172 teachers lose suit over ‘Kimigayo’

by Mariko Kato

The Tokyo District Court rejected a damages suit Thursday filed by 172 teachers who were punished for refusing to sing the “Kimigayo” national anthem at school events.

The suit, filed against the Tokyo Metropolitan Government in February 2007, had demanded ¥550,000 in damages for each plaintiff and cancellation of their 2004 punishments, which ranged from warnings to reduced wages.

Presiding Judge Shigeru Nakanishi ruled that the metropolitan government directive ordering public school teachers to sing “Kimigayo” while facing the Hinomaru national flag at official school ceremonies does not violate the teachers’ freedom of thought and conscience as guaranteed by the Constitution, and that the punishments were legitimate.

The metro government introduced the controversial directive in 2003, allowing for strict penalties, including salary deductions and cancellation of rehiring contracts, for teachers who do not comply.

Many of the plaintiffs have since 2004 repeatedly refused to sing the anthem at ceremonies and received more severe punishments, the heaviest being one month’s suspension, according to Ken Shirai, a lawyer for the plaintiffs, who denounced the ruling as “terrible.”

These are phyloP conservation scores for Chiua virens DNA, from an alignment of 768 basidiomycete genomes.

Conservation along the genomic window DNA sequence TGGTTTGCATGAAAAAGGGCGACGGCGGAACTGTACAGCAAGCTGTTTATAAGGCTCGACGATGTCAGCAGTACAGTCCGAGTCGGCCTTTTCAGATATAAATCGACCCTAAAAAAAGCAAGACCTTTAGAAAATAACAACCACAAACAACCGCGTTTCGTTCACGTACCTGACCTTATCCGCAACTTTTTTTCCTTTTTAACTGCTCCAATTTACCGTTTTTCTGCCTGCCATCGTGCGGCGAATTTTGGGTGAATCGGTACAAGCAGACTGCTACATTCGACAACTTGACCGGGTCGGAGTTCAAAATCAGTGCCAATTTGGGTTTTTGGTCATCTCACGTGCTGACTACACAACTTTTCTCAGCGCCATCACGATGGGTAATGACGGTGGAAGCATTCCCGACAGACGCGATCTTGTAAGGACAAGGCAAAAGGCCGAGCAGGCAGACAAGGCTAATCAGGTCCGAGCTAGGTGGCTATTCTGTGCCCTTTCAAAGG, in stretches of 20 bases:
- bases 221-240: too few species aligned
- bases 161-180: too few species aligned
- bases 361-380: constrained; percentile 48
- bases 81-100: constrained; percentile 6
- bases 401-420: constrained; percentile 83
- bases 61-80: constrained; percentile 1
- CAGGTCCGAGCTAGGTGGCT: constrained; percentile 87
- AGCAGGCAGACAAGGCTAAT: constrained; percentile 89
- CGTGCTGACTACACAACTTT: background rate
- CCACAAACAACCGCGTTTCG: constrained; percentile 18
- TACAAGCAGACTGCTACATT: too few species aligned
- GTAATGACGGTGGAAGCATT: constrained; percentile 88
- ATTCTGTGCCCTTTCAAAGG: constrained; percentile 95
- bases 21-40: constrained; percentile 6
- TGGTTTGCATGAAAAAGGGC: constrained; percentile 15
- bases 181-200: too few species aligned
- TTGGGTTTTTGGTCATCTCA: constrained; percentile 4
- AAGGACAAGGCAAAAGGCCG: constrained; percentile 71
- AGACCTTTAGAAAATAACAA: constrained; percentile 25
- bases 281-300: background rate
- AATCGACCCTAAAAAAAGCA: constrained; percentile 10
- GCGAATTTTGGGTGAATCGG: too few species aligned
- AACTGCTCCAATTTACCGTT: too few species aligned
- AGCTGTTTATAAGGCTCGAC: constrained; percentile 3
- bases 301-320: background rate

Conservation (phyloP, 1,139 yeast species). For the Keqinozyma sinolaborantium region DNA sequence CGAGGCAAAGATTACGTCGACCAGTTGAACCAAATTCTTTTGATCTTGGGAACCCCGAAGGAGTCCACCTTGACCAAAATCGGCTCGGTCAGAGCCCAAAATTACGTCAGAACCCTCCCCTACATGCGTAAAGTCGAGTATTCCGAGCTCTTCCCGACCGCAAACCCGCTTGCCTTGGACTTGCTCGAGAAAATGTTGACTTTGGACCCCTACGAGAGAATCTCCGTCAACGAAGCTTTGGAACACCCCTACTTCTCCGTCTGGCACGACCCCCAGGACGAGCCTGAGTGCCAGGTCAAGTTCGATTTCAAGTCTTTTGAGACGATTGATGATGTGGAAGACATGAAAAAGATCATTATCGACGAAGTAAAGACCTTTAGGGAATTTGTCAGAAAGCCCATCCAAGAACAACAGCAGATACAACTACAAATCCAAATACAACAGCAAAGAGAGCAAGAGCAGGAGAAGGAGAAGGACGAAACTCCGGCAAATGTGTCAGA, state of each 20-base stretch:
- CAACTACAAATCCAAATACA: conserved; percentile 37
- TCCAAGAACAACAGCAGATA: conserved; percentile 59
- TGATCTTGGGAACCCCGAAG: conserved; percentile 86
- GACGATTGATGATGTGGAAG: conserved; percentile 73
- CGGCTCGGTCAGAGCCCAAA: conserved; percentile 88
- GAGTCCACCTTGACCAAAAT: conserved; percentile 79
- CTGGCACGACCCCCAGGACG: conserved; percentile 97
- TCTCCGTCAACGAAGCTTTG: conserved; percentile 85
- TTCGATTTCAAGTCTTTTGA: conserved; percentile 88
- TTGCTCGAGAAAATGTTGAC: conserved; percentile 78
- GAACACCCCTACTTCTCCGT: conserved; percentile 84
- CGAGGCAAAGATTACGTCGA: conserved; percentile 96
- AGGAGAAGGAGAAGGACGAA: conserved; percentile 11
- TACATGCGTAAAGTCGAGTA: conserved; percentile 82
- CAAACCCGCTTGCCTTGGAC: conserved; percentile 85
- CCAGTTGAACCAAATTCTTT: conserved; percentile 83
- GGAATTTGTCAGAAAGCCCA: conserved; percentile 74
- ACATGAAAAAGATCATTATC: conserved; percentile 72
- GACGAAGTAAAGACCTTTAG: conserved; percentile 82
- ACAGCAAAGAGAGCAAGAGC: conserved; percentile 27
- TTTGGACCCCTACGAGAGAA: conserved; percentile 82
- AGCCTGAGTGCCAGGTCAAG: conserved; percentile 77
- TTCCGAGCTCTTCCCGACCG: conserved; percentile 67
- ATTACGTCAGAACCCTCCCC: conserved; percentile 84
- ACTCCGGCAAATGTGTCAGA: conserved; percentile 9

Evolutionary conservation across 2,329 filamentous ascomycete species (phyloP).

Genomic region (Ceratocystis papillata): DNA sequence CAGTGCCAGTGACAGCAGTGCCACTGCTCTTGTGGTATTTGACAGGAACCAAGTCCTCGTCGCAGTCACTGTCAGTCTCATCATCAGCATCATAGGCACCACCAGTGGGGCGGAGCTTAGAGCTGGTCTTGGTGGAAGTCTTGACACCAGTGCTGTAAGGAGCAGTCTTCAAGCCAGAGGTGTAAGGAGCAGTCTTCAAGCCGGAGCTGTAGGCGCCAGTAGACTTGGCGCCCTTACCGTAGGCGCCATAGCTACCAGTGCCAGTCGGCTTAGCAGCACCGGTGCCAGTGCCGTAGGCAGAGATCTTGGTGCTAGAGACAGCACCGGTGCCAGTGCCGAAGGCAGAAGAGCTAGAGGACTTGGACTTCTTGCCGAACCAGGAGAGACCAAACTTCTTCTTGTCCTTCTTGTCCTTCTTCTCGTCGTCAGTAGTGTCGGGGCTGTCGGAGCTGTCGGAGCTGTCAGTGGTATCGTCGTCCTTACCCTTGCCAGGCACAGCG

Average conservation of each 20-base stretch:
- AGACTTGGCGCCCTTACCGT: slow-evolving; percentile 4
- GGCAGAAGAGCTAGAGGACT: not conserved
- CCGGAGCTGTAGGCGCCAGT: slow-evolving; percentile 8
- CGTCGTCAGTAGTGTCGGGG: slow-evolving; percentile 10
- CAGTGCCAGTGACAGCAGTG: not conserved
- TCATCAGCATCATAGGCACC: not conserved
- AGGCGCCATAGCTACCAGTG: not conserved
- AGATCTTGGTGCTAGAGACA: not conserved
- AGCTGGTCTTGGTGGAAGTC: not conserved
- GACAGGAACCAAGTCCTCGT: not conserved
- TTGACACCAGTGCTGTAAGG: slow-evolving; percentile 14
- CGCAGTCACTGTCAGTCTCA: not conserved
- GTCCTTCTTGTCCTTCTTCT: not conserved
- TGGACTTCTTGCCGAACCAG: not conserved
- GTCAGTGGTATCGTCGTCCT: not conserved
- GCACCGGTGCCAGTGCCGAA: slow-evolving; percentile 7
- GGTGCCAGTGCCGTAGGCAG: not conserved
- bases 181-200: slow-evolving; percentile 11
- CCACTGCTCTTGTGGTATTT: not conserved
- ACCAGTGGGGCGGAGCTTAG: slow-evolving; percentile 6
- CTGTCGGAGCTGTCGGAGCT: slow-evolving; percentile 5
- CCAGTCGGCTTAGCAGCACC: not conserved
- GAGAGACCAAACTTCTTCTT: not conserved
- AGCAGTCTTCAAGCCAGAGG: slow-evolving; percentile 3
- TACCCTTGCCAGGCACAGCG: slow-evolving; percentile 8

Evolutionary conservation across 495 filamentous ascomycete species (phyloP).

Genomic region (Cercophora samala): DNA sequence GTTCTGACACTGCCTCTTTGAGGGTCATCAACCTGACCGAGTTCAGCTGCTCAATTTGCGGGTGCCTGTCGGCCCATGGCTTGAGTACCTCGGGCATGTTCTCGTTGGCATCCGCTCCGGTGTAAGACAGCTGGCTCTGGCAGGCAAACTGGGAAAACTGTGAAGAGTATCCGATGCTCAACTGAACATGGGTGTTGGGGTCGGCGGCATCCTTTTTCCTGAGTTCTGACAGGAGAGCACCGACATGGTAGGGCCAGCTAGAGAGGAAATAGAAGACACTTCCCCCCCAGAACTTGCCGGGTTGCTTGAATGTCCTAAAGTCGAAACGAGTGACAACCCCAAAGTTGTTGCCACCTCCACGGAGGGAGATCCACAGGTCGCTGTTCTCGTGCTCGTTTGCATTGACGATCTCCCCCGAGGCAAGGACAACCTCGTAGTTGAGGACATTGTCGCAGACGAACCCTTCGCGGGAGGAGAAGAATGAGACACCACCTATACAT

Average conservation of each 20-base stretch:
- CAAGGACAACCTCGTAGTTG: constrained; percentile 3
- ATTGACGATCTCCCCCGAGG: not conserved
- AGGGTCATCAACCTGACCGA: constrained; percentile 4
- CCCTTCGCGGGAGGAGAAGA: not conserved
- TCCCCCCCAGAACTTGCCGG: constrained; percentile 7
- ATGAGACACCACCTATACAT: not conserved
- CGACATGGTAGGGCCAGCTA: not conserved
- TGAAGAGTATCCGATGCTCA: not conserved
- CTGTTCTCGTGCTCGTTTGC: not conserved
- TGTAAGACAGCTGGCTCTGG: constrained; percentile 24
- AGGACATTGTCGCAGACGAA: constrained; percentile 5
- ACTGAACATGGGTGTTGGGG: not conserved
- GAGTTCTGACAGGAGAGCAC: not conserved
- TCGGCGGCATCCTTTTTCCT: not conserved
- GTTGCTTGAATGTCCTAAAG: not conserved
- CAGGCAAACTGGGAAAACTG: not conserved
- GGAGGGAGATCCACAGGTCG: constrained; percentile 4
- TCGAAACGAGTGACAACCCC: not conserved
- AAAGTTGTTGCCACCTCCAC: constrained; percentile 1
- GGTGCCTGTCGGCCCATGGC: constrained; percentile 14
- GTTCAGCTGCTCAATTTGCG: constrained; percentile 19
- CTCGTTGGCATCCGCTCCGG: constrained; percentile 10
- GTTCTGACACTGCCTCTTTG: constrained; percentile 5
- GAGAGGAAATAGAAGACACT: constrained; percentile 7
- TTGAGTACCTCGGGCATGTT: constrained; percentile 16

Shirai said the court was unable to see the essence of the matter.

“The court was unable to see that the directive does not ask teachers to simply teach students about the anthem and flag (and come up with their own thoughts), but forces one particular thought on them,” he said.

The teachers plan to appeal.

The Tokyo District Court has handed out mixed decisions on the legitimacy of forcing teachers to sing “Kimigayo” at school ceremonies, most of which are currently being considered by the Tokyo High Court.

The district court ruled in favor of 401 teachers who objected to the directive in 2006 and 13 former high school teachers who were denied postretirement re-employment in 2008.

In the intervening year, however, the same court rejected a lawsuit filed by 10 high school teachers who were denied postretirement re-employment and also ruled against 130 teachers who were forced to go through a retraining program.

Since 2003, 410 teachers have been reprimanded under the metropolitan directive, according to the Organization of Reprimanded Teachers for the Retraction of the Unjust Punishment Involving Hinomaru & Kimigayo.

Most have filed lawsuits demanding the metropolitan government withdraw the order.

The ruling comes just before more teachers are expected to be reprimanded for refusing to sing the national anthem at graduation ceremonies held earlier this month, according to the group.